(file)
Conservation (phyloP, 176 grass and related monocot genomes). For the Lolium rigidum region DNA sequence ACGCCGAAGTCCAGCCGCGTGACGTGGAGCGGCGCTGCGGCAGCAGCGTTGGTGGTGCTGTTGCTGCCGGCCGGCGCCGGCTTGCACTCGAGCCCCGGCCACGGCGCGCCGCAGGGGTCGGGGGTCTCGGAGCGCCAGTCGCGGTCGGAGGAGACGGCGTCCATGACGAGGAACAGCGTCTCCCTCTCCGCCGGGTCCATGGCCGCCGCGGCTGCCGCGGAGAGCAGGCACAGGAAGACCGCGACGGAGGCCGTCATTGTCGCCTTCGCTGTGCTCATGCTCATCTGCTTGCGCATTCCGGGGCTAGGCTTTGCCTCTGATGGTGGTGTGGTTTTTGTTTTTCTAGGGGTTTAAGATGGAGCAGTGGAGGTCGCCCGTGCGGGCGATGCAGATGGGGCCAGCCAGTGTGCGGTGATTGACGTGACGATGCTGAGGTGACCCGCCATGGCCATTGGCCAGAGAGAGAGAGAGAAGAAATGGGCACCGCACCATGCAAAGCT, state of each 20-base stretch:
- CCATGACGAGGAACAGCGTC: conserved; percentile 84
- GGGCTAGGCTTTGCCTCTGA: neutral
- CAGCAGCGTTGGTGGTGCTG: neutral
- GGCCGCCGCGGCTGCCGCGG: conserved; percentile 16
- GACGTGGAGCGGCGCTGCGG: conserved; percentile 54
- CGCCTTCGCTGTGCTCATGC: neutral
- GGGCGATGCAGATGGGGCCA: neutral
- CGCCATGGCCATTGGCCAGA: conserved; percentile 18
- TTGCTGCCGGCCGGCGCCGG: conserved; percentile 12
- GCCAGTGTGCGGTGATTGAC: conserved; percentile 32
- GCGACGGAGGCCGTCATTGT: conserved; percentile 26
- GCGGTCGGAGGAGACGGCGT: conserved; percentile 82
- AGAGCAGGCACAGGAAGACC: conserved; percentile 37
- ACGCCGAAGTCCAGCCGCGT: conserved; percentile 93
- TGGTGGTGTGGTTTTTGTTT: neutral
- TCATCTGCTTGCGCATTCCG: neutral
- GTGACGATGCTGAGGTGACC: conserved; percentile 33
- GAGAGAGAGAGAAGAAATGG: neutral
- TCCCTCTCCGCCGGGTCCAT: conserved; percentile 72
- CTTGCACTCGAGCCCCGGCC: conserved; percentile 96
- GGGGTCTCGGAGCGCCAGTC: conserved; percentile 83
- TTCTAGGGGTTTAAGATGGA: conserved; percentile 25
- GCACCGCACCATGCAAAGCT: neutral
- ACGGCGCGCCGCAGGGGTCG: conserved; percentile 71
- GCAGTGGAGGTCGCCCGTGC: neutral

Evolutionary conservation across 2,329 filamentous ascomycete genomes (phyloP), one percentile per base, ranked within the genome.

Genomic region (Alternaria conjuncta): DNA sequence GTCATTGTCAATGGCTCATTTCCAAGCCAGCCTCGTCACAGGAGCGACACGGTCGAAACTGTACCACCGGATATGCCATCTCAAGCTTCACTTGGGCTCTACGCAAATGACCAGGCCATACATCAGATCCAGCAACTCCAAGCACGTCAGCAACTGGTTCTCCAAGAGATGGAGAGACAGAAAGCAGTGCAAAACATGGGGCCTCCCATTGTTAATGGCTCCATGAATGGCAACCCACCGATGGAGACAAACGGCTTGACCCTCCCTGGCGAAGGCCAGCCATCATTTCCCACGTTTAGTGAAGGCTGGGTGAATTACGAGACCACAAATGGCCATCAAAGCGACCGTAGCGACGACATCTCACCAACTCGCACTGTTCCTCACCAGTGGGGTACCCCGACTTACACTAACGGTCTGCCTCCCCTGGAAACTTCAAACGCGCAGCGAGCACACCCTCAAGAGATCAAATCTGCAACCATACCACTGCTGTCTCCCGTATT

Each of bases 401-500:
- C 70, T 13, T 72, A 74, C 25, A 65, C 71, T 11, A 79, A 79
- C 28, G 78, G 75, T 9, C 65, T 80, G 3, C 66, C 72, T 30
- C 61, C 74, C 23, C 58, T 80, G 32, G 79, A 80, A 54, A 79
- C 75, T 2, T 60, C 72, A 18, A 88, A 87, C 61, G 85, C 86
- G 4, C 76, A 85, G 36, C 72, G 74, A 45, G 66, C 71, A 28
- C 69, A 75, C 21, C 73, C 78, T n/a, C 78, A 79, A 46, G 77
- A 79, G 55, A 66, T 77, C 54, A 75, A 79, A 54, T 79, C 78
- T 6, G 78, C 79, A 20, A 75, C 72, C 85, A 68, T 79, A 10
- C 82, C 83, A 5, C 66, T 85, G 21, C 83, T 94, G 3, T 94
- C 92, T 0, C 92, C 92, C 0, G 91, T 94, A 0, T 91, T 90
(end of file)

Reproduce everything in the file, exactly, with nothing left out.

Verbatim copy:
Conservation (phyloP, 176 grass and related monocot genomes). For the Lolium rigidum region DNA sequence ACGCCGAAGTCCAGCCGCGTGACGTGGAGCGGCGCTGCGGCAGCAGCGTTGGTGGTGCTGTTGCTGCCGGCCGGCGCCGGCTTGCACTCGAGCCCCGGCCACGGCGCGCCGCAGGGGTCGGGGGTCTCGGAGCGCCAGTCGCGGTCGGAGGAGACGGCGTCCATGACGAGGAACAGCGTCTCCCTCTCCGCCGGGTCCATGGCCGCCGCGGCTGCCGCGGAGAGCAGGCACAGGAAGACCGCGACGGAGGCCGTCATTGTCGCCTTCGCTGTGCTCATGCTCATCTGCTTGCGCATTCCGGGGCTAGGCTTTGCCTCTGATGGTGGTGTGGTTTTTGTTTTTCTAGGGGTTTAAGATGGAGCAGTGGAGGTCGCCCGTGCGGGCGATGCAGATGGGGCCAGCCAGTGTGCGGTGATTGACGTGACGATGCTGAGGTGACCCGCCATGGCCATTGGCCAGAGAGAGAGAGAGAAGAAATGGGCACCGCACCATGCAAAGCT, state of each 20-base stretch:
- CCATGACGAGGAACAGCGTC: conserved; percentile 84
- GGGCTAGGCTTTGCCTCTGA: neutral
- CAGCAGCGTTGGTGGTGCTG: neutral
- GGCCGCCGCGGCTGCCGCGG: conserved; percentile 16
- GACGTGGAGCGGCGCTGCGG: conserved; percentile 54
- CGCCTTCGCTGTGCTCATGC: neutral
- GGGCGATGCAGATGGGGCCA: neutral
- CGCCATGGCCATTGGCCAGA: conserved; percentile 18
- TTGCTGCCGGCCGGCGCCGG: conserved; percentile 12
- GCCAGTGTGCGGTGATTGAC: conserved; percentile 32
- GCGACGGAGGCCGTCATTGT: conserved; percentile 26
- GCGGTCGGAGGAGACGGCGT: conserved; percentile 82
- AGAGCAGGCACAGGAAGACC: conserved; percentile 37
- ACGCCGAAGTCCAGCCGCGT: conserved; percentile 93
- TGGTGGTGTGGTTTTTGTTT: neutral
- TCATCTGCTTGCGCATTCCG: neutral
- GTGACGATGCTGAGGTGACC: conserved; percentile 33
- GAGAGAGAGAGAAGAAATGG: neutral
- TCCCTCTCCGCCGGGTCCAT: conserved; percentile 72
- CTTGCACTCGAGCCCCGGCC: conserved; percentile 96
- GGGGTCTCGGAGCGCCAGTC: conserved; percentile 83
- TTCTAGGGGTTTAAGATGGA: conserved; percentile 25
- GCACCGCACCATGCAAAGCT: neutral
- ACGGCGCGCCGCAGGGGTCG: conserved; percentile 71
- GCAGTGGAGGTCGCCCGTGC: neutral

Evolutionary conservation across 2,329 filamentous ascomycete genomes (phyloP), one percentile per base, ranked within the genome.

Genomic region (Alternaria conjuncta): DNA sequence GTCATTGTCAATGGCTCATTTCCAAGCCAGCCTCGTCACAGGAGCGACACGGTCGAAACTGTACCACCGGATATGCCATCTCAAGCTTCACTTGGGCTCTACGCAAATGACCAGGCCATACATCAGATCCAGCAACTCCAAGCACGTCAGCAACTGGTTCTCCAAGAGATGGAGAGACAGAAAGCAGTGCAAAACATGGGGCCTCCCATTGTTAATGGCTCCATGAATGGCAACCCACCGATGGAGACAAACGGCTTGACCCTCCCTGGCGAAGGCCAGCCATCATTTCCCACGTTTAGTGAAGGCTGGGTGAATTACGAGACCACAAATGGCCATCAAAGCGACCGTAGCGACGACATCTCACCAACTCGCACTGTTCCTCACCAGTGGGGTACCCCGACTTACACTAACGGTCTGCCTCCCCTGGAAACTTCAAACGCGCAGCGAGCACACCCTCAAGAGATCAAATCTGCAACCATACCACTGCTGTCTCCCGTATT

Each of bases 401-500:
- C 70, T 13, T 72, A 74, C 25, A 65, C 71, T 11, A 79, A 79
- C 28, G 78, G 75, T 9, C 65, T 80, G 3, C 66, C 72, T 30
- C 61, C 74, C 23, C 58, T 80, G 32, G 79, A 80, A 54, A 79
- C 75, T 2, T 60, C 72, A 18, A 88, A 87, C 61, G 85, C 86
- G 4, C 76, A 85, G 36, C 72, G 74, A 45, G 66, C 71, A 28
- C 69, A 75, C 21, C 73, C 78, T n/a, C 78, A 79, A 46, G 77
- A 79, G 55, A 66, T 77, C 54, A 75, A 79, A 54, T 79, C 78
- T 6, G 78, C 79, A 20, A 75, C 72, C 85, A 68, T 79, A 10
- C 82, C 83, A 5, C 66, T 85, G 21, C 83, T 94, G 3, T 94
- C 92, T 0, C 92, C 92, C 0, G 91, T 94, A 0, T 91, T 90